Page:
The Queensway Carleton and Montfort Hospitals are the first in the region to offer a peer support and family support program that helps people who live with mental illness or substance abuse get on the right track.
And it's one that staff say really works.
Recovery Connections matches up patients with a peer support worker -- someone who has gone through what they are going through, will create a rapport with them and steer them in the right direction.
Manon Crevier, a social worker at Montfort says it works kind of like Alcoholics Anonymous.
"It's the type of relationship that's like AA," she told CFRA. "They can just sit and talk about the weather, but it's just somebody there that they can access whenever they want without being told 'wait I'll be back because I have four more patients I have to see.'"
At Montfort, patients that agree are directly connected with a peer support worker. That worker will then follow up with them when they are admitted.
"The big bonus for them it's having somebody who will be there during their stay at the hospital that have actually been through the same process, so it's having that advice from people that you know that had some experience in the past and they can advise you and support you through that stay," said Montfort Hospital CEO Bernard Leduc.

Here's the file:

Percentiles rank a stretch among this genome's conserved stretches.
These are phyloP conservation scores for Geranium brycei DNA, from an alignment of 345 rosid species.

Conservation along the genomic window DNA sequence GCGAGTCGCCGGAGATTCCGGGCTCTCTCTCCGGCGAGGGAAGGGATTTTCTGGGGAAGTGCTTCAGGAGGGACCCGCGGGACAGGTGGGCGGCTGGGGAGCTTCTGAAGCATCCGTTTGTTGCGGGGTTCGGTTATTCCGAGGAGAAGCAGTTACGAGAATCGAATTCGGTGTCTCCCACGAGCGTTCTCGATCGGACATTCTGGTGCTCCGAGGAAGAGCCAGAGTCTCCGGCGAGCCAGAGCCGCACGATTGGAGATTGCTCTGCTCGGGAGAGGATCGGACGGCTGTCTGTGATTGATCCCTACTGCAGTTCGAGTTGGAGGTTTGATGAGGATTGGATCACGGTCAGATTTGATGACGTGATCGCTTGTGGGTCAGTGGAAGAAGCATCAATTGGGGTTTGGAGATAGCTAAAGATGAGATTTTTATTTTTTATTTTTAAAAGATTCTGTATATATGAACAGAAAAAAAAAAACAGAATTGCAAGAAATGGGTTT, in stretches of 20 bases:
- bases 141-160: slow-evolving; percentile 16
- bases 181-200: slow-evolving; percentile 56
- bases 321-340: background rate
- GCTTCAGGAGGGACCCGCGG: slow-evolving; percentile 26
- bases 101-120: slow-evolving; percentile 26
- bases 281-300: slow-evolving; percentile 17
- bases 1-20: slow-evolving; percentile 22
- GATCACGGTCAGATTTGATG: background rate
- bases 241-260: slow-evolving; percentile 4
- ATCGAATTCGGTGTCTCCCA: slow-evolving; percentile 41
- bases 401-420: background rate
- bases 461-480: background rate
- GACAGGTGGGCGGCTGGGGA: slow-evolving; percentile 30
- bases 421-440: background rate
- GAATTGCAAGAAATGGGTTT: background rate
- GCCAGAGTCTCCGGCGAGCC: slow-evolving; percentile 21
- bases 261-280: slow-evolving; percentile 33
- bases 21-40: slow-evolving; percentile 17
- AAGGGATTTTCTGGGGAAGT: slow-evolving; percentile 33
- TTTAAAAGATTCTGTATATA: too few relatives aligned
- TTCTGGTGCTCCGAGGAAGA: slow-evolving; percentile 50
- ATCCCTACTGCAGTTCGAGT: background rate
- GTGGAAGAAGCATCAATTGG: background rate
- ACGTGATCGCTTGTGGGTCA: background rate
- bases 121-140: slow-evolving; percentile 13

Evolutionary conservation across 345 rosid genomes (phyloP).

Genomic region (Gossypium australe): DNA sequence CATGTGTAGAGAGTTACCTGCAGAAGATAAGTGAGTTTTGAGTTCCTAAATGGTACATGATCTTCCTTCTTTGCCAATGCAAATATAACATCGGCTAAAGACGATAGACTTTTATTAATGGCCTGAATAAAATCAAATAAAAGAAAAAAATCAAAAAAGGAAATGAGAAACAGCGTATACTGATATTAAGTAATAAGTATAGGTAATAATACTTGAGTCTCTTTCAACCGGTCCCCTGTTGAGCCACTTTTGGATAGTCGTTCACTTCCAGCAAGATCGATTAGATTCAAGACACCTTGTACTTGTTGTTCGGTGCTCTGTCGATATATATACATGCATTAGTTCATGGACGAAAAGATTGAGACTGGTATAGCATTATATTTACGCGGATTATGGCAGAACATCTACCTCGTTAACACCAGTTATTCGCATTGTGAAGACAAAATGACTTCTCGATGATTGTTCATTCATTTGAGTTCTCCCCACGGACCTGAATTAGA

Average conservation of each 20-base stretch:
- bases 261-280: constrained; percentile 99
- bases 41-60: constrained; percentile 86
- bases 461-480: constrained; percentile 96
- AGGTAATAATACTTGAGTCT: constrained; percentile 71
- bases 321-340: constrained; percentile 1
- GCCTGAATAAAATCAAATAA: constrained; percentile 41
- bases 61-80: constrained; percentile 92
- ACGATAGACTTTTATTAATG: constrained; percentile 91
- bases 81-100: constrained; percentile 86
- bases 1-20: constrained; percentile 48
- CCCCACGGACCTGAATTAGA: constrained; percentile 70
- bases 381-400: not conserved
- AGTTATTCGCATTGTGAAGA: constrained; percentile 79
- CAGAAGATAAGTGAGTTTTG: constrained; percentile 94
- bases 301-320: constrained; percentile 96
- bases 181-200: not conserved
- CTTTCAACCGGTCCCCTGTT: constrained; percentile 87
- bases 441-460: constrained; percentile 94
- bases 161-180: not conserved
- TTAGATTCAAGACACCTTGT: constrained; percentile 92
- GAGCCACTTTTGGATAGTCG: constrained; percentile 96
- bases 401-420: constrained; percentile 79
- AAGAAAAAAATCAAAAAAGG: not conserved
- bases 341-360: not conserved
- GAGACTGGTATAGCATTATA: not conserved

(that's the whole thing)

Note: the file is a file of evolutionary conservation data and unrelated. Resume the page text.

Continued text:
When a patient is ready to leave the hospital, their peer support worker will recommend a number of programs for them.
"What these people do when they're in hospital with our patients is talk to those patients about what will be available for them in the community and I think that they have such a large knowledge and scope of what's available in the community that we don't always have or know," said Hazel Alexander, the Clinical Manager of Mental Health Services with the Queensway Carleton.
The program is funded through the Champlain Local Integrated Health Network and will eventually be expanded to other area hospital.
The program has already helped more than 300 people at Montfort and 150 at the Queensway Carleton.